Nick Clegg Stops.

Scottish Liberal Democrats spring conference 2011

by Michael Burton & Peter Wilson

Last Week, Nick Clegg, deputy prime minister and MP for Sheffield Hallam, stopped. During the second reading of his Youth Engagement Bill, which has something to do with kids or whatever, the clearly haggard and distressed Lib Dem leader trailed off mid-sentence to the interest of no one.

Three days later during their mid-week meeting, the Cabinet became aware of Clegg’s absence when he failed to arrive with the biscuits, one of his main duties as Deputy-Prime Minister of the United Kingdom. When the Government met again two days later and their plates remained bereft of jammy dodgers, action had to be taken. Scotland Yard were alerted and the search began.

Investigators trawled through days of footage from BBC Parliament and made a shocking discovery. Following the Youth Encouragement thing, a catatonic Clegg was seen to remain motionless for over nineteen hours on the Government front bench as hundreds of his colleagues, many of whom he had worked with for years, debated on important matters of state. At no point was Clegg questioned, addressed or even noticed. At around 3am, after the cleaners had gone home, the disturbed MP rose and wandered off into the night.

Despite Britain being the most surveillanced nation on Earth, police had their work cut out for them, says Detective Inspector Arthur Clunes;

“As far as we are aware, Mr. Clegg made no efforts to conceal his movements or disguise his identity. However his bland appearence and forgettable nature act almost like a cloaking device, allowing him to blend into crowded streets and empty wasteland as if he was nothing”.
A national campaign, asking the public for any leads on the MP’s whereabouts proved a total failure with not a single person coming forward with information. After almost a day of searching, the police were prepared to give up.

Clegg finding comfort in the company of the dead

Clegg finds comfort in the company of the dead

“We’d had nothing, then Stephen Phillips, a former student at Sheffield University contacted us. He said a video on his Youtube account had shot up from several hundred to several thousand views in the space of a few days. Given the content, we realised it could be being viewed by only one man”.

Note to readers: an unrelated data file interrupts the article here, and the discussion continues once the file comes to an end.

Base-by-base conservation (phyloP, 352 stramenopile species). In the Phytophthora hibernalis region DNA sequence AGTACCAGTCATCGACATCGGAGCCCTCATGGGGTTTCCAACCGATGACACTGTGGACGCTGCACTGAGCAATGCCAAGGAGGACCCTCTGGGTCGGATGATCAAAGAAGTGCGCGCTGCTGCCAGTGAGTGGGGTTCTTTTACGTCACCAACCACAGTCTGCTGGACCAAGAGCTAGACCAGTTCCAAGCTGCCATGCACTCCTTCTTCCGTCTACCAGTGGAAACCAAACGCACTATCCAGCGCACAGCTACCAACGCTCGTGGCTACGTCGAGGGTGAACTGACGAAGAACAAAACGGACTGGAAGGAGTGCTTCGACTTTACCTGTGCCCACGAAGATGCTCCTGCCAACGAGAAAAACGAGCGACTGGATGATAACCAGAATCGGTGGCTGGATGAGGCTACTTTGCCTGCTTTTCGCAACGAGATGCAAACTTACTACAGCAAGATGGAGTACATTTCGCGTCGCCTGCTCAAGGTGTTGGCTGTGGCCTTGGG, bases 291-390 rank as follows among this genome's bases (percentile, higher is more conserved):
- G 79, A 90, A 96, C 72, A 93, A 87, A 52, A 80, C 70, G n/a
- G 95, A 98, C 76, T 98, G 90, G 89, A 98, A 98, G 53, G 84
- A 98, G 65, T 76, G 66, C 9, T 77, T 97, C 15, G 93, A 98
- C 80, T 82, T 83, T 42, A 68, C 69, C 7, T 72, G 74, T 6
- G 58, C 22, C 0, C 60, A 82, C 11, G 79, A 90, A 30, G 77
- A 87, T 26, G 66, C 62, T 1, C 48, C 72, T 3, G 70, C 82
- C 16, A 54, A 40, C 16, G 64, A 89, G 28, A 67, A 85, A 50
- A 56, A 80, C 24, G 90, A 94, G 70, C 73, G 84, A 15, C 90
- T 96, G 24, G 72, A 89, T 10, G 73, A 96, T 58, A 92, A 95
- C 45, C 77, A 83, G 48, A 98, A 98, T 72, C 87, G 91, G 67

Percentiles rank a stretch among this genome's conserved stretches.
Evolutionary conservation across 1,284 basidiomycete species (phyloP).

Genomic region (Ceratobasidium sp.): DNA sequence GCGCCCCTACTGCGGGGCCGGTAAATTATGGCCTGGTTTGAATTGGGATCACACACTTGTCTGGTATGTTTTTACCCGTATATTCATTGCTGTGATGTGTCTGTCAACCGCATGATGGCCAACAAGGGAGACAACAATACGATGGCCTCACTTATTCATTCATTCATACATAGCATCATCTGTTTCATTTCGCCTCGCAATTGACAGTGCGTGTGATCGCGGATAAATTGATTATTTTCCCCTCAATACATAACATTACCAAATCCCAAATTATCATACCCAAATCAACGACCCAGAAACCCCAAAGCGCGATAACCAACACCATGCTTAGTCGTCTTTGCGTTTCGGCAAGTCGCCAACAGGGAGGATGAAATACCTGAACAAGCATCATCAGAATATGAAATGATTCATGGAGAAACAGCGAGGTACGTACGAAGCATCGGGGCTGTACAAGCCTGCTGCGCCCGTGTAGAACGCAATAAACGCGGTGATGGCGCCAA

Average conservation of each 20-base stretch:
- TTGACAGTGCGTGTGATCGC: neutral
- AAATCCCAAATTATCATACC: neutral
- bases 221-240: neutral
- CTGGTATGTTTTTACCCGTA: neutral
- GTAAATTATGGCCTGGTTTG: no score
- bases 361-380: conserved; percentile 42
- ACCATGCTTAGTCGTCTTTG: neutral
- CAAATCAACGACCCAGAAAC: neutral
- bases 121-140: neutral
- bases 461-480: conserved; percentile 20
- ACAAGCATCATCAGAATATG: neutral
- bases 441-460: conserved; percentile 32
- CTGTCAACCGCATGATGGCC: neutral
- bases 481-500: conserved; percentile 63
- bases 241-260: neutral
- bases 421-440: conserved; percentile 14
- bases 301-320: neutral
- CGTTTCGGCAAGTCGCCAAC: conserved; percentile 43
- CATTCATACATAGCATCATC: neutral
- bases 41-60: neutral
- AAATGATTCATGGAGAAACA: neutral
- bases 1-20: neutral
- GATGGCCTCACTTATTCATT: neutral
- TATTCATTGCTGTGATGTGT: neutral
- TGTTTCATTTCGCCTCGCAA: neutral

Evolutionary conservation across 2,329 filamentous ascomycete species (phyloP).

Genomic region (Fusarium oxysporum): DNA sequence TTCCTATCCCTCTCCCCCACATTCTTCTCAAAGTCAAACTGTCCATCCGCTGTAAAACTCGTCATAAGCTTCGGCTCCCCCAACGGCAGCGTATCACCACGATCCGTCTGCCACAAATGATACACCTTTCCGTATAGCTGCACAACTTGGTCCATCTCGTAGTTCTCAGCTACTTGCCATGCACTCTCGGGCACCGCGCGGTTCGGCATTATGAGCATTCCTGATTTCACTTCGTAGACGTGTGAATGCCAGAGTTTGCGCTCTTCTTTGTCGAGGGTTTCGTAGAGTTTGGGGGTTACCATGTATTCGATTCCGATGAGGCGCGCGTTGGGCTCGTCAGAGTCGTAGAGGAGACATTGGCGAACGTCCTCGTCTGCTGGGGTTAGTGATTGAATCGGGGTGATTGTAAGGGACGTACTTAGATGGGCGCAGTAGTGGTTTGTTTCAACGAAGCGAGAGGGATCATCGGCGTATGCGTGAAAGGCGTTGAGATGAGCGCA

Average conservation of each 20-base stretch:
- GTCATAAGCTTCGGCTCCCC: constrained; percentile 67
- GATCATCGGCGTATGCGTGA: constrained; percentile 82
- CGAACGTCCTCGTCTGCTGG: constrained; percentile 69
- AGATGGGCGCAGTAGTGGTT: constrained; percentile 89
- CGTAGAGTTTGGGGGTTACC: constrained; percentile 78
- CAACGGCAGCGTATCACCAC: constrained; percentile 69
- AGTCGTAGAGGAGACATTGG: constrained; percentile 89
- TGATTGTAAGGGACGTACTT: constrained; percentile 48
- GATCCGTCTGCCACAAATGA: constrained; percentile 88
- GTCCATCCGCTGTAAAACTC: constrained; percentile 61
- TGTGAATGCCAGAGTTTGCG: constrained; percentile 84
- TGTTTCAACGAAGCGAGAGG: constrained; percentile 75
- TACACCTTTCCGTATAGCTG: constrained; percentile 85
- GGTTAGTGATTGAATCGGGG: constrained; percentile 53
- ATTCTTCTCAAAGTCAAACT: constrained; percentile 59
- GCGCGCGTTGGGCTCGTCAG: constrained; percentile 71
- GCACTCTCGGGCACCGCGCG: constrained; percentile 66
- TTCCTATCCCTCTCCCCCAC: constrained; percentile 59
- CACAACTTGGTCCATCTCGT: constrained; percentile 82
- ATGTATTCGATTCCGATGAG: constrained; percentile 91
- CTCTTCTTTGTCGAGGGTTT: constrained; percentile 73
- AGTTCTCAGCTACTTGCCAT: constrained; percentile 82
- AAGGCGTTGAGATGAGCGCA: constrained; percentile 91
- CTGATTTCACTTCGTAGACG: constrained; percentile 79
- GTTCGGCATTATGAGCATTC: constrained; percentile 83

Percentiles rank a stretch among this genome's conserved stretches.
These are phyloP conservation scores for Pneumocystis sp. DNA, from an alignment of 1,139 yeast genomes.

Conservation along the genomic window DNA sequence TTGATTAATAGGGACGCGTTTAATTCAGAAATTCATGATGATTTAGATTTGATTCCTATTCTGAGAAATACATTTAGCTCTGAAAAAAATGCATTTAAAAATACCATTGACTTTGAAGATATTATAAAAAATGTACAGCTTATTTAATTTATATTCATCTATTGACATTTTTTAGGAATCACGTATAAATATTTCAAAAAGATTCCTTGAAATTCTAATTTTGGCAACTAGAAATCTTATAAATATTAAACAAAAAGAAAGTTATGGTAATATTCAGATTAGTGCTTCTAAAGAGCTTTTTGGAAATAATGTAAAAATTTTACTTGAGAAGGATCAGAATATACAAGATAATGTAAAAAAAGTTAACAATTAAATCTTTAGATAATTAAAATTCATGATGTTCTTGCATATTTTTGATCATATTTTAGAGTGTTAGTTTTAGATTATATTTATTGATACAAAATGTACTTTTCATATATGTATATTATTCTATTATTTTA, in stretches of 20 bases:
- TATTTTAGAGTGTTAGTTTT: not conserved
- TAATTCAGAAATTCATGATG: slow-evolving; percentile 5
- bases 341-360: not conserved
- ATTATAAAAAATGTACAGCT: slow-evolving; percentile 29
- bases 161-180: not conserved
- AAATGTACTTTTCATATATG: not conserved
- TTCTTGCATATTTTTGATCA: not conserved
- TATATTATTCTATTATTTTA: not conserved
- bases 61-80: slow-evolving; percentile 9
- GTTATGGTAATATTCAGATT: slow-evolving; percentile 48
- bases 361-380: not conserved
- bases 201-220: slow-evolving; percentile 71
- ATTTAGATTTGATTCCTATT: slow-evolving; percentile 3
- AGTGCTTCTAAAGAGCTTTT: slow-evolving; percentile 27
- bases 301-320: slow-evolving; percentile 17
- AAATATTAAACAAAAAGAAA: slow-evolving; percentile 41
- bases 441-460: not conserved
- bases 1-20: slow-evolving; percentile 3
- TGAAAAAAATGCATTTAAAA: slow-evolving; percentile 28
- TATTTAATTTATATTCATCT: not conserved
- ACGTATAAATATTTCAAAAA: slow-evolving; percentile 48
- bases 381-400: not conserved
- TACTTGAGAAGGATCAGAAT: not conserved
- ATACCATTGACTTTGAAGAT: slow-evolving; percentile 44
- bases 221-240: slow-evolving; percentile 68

Using the pin point accuracy of satellite tracking technology, police were led to a urine-soaked doorway of what was once a Woolworths in Sheffield City Centre.

There they found an odorous, mud stained, filth encrusted shell of a man. He was immediately identified as Nick Clegg. He lay slumped, with a smile on his face, a tear in his eye and a smart phone in his hand. There on the screen, stained with inseparable fluids, played on a loop was 2010 footage of Clegg surrounded by hundreds of students cheering him on, mere weeks before he was discovered to be irrevelevant.

Downing Street responded to his discovery with relief, David Cameron stating earlier today outside Number 10, “We are delighted to annouce the Deputy Prime Minister is safe and on the road to recovery. He is a crucial component of this coalition government and his efforts to make Britain great once more should be applauded and noticed”.

When asked by our Parliamentary correspondent whether Clegg would be continuing with his work “on that thing… y’know the kid thing, the Youth Entrapment Scheme or whatever”, Cameron stared off blankly for a moment before replying “I don’t know what you’re talking about”.

The Prime Minister concluded, “we have every confidence he will be returning to his confectionery based duties later this month, if that’s what you mean”.

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